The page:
Fair chance for a fair review: FBI hair sample analyses possibly led to wrongful convictions

FBI will review thousands of convictions from between 1985 and 2000 that relied upon hair sample analyses.

Photo by FBI

The Federal Bureau of Investigation (FBI) recently announced that it will review cases where hair analyses were used to make thousands of convictions, some even involving the death penalty.  More than 2,000 convictions from 1985 to 2000 will be re-opened and re-examined to determine if individuals have been wrongly convicted based on over-exaggerated or inaccurate hair samples.

Human hair is composed of keratin, a protein that contains specific characteristics that can determine the source.  Suspects are associated with victims, or victims with suspects, by hair that they may leave behind.  This hair is then compared on a microscopic level and possibly entered into evidence in a criminal investigation.  Random hair samples are taken from the head and pubic regions of both victims and suspects to make a total of twenty-five full-length hairs to make an adequate representation of an individual’s hair characteristics.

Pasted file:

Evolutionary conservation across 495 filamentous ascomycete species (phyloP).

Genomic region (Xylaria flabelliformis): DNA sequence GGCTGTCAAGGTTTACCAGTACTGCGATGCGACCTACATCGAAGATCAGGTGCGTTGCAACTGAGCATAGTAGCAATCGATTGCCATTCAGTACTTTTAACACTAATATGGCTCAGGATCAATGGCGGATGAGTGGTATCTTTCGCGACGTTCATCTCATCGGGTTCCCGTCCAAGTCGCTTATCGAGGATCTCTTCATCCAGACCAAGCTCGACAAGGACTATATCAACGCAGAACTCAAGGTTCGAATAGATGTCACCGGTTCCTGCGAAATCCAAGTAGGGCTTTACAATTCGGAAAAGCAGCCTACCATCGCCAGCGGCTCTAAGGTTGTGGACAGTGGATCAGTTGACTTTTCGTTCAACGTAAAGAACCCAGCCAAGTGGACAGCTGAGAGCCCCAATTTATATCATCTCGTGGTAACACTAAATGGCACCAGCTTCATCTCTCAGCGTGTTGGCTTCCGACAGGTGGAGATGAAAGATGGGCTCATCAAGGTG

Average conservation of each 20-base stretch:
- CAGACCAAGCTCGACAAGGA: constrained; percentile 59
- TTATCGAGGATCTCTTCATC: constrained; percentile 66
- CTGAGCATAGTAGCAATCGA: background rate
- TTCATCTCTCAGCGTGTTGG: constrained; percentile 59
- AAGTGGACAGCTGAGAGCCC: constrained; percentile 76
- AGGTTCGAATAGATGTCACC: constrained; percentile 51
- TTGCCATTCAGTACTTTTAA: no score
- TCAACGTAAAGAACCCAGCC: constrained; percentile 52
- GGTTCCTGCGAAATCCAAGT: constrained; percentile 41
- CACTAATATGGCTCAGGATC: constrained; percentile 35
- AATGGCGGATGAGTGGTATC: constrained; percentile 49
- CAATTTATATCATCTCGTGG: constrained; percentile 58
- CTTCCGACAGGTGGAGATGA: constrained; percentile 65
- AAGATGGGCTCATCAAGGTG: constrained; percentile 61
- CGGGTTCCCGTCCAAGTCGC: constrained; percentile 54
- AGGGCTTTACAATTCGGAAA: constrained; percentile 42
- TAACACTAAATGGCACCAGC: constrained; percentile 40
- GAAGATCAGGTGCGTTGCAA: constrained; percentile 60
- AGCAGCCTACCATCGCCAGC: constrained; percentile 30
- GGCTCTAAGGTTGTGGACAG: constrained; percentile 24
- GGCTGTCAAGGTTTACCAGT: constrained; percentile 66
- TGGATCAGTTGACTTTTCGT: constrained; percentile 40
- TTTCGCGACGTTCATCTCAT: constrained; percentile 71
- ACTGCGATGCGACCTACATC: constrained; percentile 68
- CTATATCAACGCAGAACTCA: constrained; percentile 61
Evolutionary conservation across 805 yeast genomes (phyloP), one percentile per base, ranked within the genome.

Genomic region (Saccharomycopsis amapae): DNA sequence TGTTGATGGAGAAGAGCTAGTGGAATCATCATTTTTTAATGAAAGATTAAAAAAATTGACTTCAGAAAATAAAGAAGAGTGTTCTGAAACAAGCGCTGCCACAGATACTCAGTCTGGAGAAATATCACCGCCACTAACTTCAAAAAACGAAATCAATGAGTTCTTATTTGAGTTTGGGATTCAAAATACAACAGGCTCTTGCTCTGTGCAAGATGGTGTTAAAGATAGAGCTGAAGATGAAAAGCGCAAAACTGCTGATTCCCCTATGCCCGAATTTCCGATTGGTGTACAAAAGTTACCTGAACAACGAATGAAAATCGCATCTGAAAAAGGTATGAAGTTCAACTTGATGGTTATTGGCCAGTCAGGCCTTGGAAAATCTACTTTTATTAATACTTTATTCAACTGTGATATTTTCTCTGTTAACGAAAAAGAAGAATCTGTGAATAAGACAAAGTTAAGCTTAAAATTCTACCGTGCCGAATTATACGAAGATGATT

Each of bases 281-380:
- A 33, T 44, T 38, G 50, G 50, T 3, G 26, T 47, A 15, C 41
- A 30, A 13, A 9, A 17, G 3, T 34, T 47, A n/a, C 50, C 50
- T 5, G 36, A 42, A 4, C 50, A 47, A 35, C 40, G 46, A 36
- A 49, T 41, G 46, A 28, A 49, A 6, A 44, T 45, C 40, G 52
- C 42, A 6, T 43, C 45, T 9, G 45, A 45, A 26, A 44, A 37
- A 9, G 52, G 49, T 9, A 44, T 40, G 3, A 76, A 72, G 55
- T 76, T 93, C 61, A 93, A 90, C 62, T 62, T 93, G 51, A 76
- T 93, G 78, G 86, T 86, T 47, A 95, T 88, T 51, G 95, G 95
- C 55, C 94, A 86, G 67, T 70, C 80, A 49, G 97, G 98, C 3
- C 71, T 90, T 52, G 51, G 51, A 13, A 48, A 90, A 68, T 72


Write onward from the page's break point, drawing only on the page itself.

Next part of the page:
As recognized in an April 2009 article in the FBI’s Forensic Science Communications publication, hair microscopy and hair comparisons cannot guarantee an absolute personal identification.  In fact, the article’s conclusions acknowledge that “It is generally accepted within the forensic science community that hairs are not a means of positive identification, but they can provide substantial information because of the variation in hair among individuals.”  This valuable information can be very persuasive because of the rarity of finding two people with the same characteristics on a microscopic level.

“This will be critical to giving wrongly convicted people a fair chance at a fair review.”
Photo by FBI

Photo by FBI

A Virginia attorney and president of the National Association of Criminal Defense Lawyers, Steven D. Benjamin, commented on the decision of the FBI to reopen cases by saying, “This will be critical to giving wrongly convicted people a fair chance at a fair review.”  The National Association of Criminal Defense Lawyers has joined with the Innocence Project and pro bono attorneys to encourage review.  The process of review will consist of a study that detects any hair analyses that were reported inaccurately.  In the event that the review exposes any errors, the defendants will be notified and receive free DNA testing—a more reliable form of positive identification.

FBI Special Agent Ann Todd has claimed that there is no reason to believe that flawed techniques have been used; however, the review will serve to verify that reports “reflect the bounds of the underlying science.”